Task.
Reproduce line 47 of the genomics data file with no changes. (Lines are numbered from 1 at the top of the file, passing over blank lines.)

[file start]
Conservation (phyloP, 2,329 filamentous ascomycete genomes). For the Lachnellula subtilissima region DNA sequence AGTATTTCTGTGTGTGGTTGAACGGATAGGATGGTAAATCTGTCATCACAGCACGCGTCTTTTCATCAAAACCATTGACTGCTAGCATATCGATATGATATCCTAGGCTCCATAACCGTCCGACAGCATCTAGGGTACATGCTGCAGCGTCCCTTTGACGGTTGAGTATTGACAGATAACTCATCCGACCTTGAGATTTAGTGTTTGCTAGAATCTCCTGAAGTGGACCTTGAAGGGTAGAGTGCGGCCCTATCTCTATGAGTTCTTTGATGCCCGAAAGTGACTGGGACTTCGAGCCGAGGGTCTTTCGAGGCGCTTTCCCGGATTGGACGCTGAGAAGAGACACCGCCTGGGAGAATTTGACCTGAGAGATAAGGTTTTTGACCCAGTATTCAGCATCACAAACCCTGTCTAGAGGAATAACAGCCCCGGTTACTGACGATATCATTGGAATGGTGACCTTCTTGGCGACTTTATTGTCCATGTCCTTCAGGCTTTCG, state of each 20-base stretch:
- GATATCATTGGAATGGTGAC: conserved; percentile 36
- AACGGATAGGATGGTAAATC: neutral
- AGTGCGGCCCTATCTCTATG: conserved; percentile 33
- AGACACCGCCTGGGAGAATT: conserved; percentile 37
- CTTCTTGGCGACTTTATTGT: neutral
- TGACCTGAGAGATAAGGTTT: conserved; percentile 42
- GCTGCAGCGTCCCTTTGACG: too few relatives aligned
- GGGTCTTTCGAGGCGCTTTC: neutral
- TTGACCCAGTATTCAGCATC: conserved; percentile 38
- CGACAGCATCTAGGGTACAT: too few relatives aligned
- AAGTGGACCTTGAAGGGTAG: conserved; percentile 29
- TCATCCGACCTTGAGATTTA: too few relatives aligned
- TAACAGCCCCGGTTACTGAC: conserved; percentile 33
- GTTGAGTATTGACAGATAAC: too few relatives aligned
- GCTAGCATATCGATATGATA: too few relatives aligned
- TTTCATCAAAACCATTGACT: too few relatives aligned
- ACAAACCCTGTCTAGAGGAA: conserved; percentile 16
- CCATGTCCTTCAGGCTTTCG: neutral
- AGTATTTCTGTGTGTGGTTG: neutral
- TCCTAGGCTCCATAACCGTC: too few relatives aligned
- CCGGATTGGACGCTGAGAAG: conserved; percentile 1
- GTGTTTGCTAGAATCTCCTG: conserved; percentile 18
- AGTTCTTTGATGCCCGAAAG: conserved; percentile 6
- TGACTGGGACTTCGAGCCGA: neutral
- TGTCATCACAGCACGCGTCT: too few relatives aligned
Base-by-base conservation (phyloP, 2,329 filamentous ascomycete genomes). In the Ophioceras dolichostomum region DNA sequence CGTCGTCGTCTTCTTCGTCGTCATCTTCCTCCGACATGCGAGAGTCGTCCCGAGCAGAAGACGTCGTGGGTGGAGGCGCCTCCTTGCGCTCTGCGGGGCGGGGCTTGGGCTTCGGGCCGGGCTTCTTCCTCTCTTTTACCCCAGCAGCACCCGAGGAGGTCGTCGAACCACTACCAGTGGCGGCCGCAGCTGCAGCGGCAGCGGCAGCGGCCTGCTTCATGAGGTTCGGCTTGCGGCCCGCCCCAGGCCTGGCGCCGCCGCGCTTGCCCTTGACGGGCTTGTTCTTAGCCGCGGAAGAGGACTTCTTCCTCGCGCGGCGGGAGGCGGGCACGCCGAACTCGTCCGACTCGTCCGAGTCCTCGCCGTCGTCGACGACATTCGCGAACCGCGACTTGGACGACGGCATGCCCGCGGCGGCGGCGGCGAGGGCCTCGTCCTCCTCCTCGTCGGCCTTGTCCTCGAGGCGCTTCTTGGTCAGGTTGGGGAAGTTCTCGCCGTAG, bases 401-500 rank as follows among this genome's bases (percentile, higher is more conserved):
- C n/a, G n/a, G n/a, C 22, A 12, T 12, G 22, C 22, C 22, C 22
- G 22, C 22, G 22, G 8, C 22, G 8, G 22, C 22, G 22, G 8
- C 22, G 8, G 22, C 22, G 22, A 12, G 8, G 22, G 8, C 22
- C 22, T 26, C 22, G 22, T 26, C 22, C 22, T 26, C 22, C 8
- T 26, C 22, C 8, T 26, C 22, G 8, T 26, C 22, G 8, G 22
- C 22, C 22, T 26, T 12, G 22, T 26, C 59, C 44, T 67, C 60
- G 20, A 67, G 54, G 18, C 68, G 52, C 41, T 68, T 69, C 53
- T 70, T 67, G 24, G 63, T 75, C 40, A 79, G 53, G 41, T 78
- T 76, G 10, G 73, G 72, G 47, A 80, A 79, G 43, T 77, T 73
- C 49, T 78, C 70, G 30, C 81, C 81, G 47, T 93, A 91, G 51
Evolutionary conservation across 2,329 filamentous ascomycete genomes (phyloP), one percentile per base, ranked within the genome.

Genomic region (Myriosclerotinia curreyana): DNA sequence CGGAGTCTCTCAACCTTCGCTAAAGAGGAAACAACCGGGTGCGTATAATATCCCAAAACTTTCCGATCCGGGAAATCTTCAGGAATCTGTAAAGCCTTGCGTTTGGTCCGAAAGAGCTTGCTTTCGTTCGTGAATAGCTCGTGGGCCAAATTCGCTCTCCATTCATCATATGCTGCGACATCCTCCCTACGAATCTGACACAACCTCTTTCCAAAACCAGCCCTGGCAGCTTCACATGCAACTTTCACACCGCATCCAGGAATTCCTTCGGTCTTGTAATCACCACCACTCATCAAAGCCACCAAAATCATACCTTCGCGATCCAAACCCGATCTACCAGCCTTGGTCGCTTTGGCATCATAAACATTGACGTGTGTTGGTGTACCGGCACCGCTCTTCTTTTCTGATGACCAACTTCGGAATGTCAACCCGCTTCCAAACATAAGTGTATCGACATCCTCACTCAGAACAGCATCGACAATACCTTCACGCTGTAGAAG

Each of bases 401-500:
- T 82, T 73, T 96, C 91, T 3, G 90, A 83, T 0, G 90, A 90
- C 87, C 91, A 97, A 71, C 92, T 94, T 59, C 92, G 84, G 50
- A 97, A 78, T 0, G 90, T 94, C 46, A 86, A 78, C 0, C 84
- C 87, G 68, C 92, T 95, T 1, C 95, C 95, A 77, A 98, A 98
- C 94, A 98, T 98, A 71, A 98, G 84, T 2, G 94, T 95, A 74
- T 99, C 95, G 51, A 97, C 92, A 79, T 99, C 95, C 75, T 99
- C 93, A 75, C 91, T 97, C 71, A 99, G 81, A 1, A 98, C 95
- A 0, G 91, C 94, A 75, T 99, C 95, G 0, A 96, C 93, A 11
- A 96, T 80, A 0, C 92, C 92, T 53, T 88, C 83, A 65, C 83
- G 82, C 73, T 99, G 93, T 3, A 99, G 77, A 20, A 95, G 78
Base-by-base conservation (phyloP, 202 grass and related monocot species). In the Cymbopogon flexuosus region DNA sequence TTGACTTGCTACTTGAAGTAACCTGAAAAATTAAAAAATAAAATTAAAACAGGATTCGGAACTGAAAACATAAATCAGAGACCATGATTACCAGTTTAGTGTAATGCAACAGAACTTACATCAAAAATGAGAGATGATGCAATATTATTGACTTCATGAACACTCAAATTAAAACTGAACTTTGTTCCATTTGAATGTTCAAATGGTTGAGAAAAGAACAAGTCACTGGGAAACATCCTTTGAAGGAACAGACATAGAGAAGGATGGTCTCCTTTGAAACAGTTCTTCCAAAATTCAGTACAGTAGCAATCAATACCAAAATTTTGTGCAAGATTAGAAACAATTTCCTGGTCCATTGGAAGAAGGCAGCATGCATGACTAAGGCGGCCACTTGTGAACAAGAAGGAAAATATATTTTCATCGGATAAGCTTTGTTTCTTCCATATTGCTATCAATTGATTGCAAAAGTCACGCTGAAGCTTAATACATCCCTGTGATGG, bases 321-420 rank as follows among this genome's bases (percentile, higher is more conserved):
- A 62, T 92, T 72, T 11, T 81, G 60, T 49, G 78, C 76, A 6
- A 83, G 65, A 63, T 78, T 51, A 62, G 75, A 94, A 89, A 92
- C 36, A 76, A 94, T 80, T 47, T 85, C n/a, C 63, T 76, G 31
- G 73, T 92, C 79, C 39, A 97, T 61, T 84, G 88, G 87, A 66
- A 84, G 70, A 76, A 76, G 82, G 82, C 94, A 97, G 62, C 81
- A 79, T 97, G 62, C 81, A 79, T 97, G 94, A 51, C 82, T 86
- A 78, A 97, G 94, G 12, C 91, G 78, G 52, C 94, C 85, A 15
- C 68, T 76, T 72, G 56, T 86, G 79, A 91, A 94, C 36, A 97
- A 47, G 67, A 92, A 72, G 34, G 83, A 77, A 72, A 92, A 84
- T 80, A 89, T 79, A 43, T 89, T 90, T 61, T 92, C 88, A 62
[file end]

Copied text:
- C 93, A 75, C 91, T 97, C 71, A 99, G 81, A 1, A 98, C 95